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Navigating Sexism: A Beginner's Guide to Sexism in Yachting

Updated: May 4

Hello Everyone,

This week I've been thinking a lot about the isms, I can only write about the isms I am up against, I know many affect us in day-to-day life. I decided to write this post, as recently quite a few ladies have reached out to Shaped by the Sea asking for advice or support on how to combat gender inequality in some parts of the industry. I write from my own experiences in the hope that someone reading can take help from it.

Some people reading this post will think this girl is just complaining. That is not the case, this post is to help other young women moving into any male-dominated industry, not just yachting.

Although I will refer to the yachting industry as an example as it is where my life experiences are.

I've had the privilege so far in my career to work with some really supportive and encouraging male crew who have not treated me differently because of my gender. However, this isn't the case across the industry.

Deck Crew Sailng


The Maritime industry is one of the oldest in the world, Yes, it has predominantly been a male-dominated industry. The tide is changing within the industry but not everyone is on board with the tables. There have been times in my career when I've encountered individuals who cannot comprehend that I work on deck.

A 5ft 2, small-built Female.

What makes these individuals think that I am not capable; my Gender, height and size. What they do not see on the outside is what makes it possible; my passion, commitment, knowledge, determination and experience.

"Women, like men, should try to do the impossible. And when they fail, their failure should be a challenge to others." Amelia Earhart

Tools to Navigate Sexism

1. Never stop Learning

When we think we know everything we are the most vulnerable! Continuing to educate ourselves in our field of work arms us with knowledge, making us experts. It's much easier to stand your ground and prove you belong when you work hard to obtain the position. Every day is a school day.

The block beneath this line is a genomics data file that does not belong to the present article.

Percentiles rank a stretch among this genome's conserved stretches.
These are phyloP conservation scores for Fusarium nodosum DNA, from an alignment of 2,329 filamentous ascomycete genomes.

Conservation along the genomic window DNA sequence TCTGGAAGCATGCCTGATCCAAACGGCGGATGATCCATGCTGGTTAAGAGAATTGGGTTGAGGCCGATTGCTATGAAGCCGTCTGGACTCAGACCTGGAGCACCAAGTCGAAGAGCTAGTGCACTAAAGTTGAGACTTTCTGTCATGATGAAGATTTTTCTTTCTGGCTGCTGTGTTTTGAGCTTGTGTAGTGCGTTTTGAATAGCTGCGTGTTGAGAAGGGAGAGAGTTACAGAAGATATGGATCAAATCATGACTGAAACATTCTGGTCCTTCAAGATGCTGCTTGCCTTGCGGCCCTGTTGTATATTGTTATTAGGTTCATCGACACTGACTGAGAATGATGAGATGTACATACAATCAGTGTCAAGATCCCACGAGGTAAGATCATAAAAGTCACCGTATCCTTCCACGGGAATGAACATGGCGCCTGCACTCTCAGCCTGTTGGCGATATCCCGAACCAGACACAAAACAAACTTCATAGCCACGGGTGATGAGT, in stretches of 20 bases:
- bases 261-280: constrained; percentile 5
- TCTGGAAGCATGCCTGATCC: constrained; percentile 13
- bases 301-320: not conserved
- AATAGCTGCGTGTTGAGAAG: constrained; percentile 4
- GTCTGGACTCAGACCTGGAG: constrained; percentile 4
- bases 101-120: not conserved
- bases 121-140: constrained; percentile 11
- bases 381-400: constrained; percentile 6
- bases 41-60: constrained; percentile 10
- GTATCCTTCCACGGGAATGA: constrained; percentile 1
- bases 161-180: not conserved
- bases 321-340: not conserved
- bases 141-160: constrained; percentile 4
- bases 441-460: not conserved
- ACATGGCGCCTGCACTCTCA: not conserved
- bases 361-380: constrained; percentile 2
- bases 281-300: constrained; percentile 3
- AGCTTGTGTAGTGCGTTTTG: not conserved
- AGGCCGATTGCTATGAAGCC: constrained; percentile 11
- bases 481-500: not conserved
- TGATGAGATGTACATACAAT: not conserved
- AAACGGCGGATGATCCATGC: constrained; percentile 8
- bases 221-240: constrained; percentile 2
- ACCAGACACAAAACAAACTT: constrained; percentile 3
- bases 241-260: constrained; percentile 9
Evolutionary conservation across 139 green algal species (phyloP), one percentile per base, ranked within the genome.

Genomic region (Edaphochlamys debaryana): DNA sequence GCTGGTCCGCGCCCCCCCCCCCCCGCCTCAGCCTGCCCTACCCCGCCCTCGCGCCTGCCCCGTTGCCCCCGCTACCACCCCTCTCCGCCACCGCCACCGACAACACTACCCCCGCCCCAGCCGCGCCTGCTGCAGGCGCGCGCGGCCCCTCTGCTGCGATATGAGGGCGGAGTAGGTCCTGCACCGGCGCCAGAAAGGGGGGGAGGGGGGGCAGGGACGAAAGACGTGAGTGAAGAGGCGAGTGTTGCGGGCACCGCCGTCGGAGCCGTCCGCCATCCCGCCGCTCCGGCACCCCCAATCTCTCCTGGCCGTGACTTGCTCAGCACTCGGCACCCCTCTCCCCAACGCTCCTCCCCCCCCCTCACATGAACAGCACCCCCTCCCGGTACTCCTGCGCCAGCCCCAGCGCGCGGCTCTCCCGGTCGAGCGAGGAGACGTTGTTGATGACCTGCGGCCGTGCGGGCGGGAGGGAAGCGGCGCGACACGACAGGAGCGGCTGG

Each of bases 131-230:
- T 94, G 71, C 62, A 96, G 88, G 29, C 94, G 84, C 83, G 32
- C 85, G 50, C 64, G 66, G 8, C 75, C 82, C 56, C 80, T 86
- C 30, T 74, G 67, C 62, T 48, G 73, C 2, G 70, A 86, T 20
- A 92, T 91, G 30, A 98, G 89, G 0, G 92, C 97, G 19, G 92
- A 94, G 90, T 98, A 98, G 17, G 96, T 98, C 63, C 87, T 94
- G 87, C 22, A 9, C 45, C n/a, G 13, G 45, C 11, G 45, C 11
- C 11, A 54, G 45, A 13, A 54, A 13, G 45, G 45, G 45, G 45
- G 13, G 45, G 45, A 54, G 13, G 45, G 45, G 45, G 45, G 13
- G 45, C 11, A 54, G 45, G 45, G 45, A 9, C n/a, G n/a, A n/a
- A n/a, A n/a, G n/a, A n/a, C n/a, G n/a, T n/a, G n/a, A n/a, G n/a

2. Do not be afraid to speak out

When presented with a situation, the only way to prevent it from happening again or happening to others is to talk about it. Onboard those channels can look like, speaking to the first officer or captain. If they are part of the problem, then they speak to the management company depending on the severity of the situation.

Reach out to organisations such as Yacht crew help to get some advice or support.

Sexism is presented in many forms, including verbal abuse, teasing, and continuous demoralising statements in the workplace related to gender.

Many people will read this blog post and think "If you can't handle the banter, don't work on deck." this is a part of the problem, there is a very fine line between banter and demoralising comments. Who defines the line of "What is too far?" the crew member who is hurt by the situation? or the crew member giving the banter?

3. Do not settle

If you aren't being treated as an equal department member due to your gender.

Find another Yacht! According to the SuperYacht Times ‘The State of Yachting 2022’ report, as of the end of 2021, there were 5,396 yachts over 30m / 98ft in operation. This number will have grown to close to 6,000 if not more in the last 2 years.

Once you have a few years of experience, you can afford to be picky with jobs, wait for the right job, and not be afraid to ask questions in job interviews, to get the underlying idea of how a yacht is run.

4. Join Yachting Groups

All of these groups provide support for females in the industry, offer mentorship and guidance on how to cope with the difficult moments and treasure the good ones.

Surrounding yourself with a community of supportive people makes life easier every day and are there for you when the bad times appear.

Have you come across sexism onboard?

  • Witnessed onboard between other crew members

  • Another Crew member treated me un-equally due to my gender

  • Has occurred when dealing with contractors

  • I have not been treated un-equally onboard

You can vote for more than one answer.

When you hear the following;

You'll never make it in the industry your not strong enough.
You're not tough enough for this Job.
You got this job because the first officer thinks your hot.

(These are all statments that are heard time and time again to not just to deck crew but chefs, engineers, Stewards/stewardesses. )

“Strong men, strong men, men who are truly role models, don’t need to put down women to make themselves feel powerful." Michelle Obama.

If you've had an experience onboard you'd like to share, reach out to at or @shapedbythesea on instagram.

This is a tough topic to write about, I want emphasis that sexism happens in every industry, and can happen to anyone, not just women. Thank you for reading today's blog, I love writing these posts and will continue to write about the taboo topics of the yachting industry, how they effect crew and what we can do in our daily lives to change the narrative.

As always keep smiling, laughing and loving the sea xo


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